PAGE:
Portraits of some of the city’s famous sons and daughters are on display in this section, too. Barry Devenport is here the first man to swim Cook Strait. So is tennis ace Kathleen Nunneley and yachtsman Russell Coutts.

On the museum’s second level a gallery entitled “By the Sea we Live” examines Wellington’s maritime history. Striking photo­graphs capture the city’s relationship with the sometimes violent seas that surround it: the helicopter rescue of crew from the stricken squid boat Yung Pen, aground on rocks at Owhiro Bay; Wanganella impaled on Barrens Reef. Sometimes a handful of objects capture the tragedy of shipwreck better than images or descriptions. Thimbles, a pocket watch and a teapot make a poignant memorial to the 18 people who lost their lives when Lastingham was lost at Cape Jackson in 1884.

The museum boasts a collection of 100 ship models, of which 20 are on display. The largest, at nearly four metres long, is a model of the four-masted barque Pamir. Splendidly crafted, with all canvas aloft, it is the work of Garry Atkinson of Silverdale, Auckland, who was taken on the vessel as a small boy by his father.

Pamir became well known in Wellington, its home port during the 1940s, after it was seized by New Zealand as a prize of war. German-built, it was used during World War Two by a Finnish entrepreneur to carry grain from Southern Australia to England.

As is the fashion with modern museums, there are a number of interactive displays, but not so many as to overwhelm the senses or lose the contemplative ambience of the place. Visitors can stand on a tilted deck in front of a picture of a wild sea and grapple with the helm, or try their hand hoisting freight with block and tackle, or operate a yacht’s grinder, which links to a video to show the effects of arm muscle on boat speed. They can pick up old-fashioned telephones and hear the stories of Wellingtonians at work around the turn of the century. There’s a bank manager in his three-piece suit, white collar and bowler hat, a ferry stewardess who looked after passengers on the Cook Strait run (and died in 1909 with 74 others on board S.S. Penguin), a hansom cab driver and four others.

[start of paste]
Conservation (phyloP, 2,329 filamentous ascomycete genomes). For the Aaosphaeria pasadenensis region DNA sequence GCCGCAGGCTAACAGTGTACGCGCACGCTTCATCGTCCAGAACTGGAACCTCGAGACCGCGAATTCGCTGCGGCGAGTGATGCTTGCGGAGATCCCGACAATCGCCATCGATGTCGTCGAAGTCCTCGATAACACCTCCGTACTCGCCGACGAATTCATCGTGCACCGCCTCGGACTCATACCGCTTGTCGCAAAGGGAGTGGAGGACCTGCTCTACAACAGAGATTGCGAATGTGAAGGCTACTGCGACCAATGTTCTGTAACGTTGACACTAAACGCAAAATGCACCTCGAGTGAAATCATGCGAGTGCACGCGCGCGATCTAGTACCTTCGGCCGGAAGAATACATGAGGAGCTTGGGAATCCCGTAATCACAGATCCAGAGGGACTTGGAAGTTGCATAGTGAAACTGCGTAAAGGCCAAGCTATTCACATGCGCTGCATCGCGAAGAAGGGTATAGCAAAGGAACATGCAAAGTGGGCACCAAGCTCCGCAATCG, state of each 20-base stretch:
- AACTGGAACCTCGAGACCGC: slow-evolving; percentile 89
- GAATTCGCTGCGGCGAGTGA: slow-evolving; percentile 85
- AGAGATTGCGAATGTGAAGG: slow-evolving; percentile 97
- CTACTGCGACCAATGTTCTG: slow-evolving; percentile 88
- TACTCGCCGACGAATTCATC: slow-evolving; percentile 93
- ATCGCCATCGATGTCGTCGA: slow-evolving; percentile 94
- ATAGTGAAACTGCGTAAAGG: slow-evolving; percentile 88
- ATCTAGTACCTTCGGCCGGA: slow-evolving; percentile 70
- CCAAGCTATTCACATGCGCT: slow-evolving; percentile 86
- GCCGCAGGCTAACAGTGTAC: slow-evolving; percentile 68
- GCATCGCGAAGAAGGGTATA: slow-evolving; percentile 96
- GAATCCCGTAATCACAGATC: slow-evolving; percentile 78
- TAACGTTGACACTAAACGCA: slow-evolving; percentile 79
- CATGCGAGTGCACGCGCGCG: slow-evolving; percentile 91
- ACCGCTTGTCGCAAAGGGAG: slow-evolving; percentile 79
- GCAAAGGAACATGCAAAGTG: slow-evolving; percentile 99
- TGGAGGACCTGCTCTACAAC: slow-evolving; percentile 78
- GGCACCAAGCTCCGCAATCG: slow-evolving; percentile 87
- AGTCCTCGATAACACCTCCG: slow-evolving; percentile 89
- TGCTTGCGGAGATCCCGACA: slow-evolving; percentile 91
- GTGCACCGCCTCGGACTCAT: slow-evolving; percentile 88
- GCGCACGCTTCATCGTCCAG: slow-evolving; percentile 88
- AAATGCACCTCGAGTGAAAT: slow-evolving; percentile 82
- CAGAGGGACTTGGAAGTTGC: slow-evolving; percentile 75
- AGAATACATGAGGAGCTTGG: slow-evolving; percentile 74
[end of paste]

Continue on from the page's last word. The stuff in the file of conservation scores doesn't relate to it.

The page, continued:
A special section is devoted to the Wahine disaster—including a theatrette screening Gaylene Preston’s short documentary on the sinking, set to Albinoni’s Adagio in G minor. Few who remember the tragic events of April 10, 1968, will emerge dry-eyed after viewing the film, which Preston describes as “a requiem for those who perished.”

On this floor is a com­plete captain’s cabin from Te Anau, built in 1879. First used for a passenger and cargo service across the Tasman and then as a coastaltrader, the ship was finally laid up nearly 80 years ago. In the cabin, the captain’s clock is still ticking.

In a gallery entitled “A Century Ago” on the third level, visitors can acquaint themselves with the practice of medicine in the 1800s. A macabre flipchart patented in 1887 and used to teach medical students here around the turn of the century details common diseases and conditions of the time, particularly those caused by alcohol. Scadden says that rife alcoholism spawned the temperance movement that flourished during this period.

Also on this level is a woman’s uniform (with an impossibly small waist) worn by a fundraiser for the Boer War. “This was the first real overseas war that we were involved in, and there was a real rash of patriotism, with New Zealanders clamouring to get there and fight for Britain,” comments Scadden.

Wellington was the depart­ure point for the troops, who had to raise their own funds and take their own horses with them. After examining the riches of three floors of exhibits, I found myself drawn back to the portrait wall. I read about Ellen Mary Carwood, born in 1907, who spent the first few years of her life on a coal hulk in the harbour. Her mother, Henrietta, though hating the dirt and discom­fort, wore long dresses and starched white aprons,because “a woman should never wear trousers.”

Then there’s John Luke, born in 1858, whose family firm put their engineering stamp on everything from the wharf cranes to the gates of Brooklyn’s central park and the lighthouse at Cape Palliser. As Luke would have it: “God made New Zealand, but engineers made Wellington.”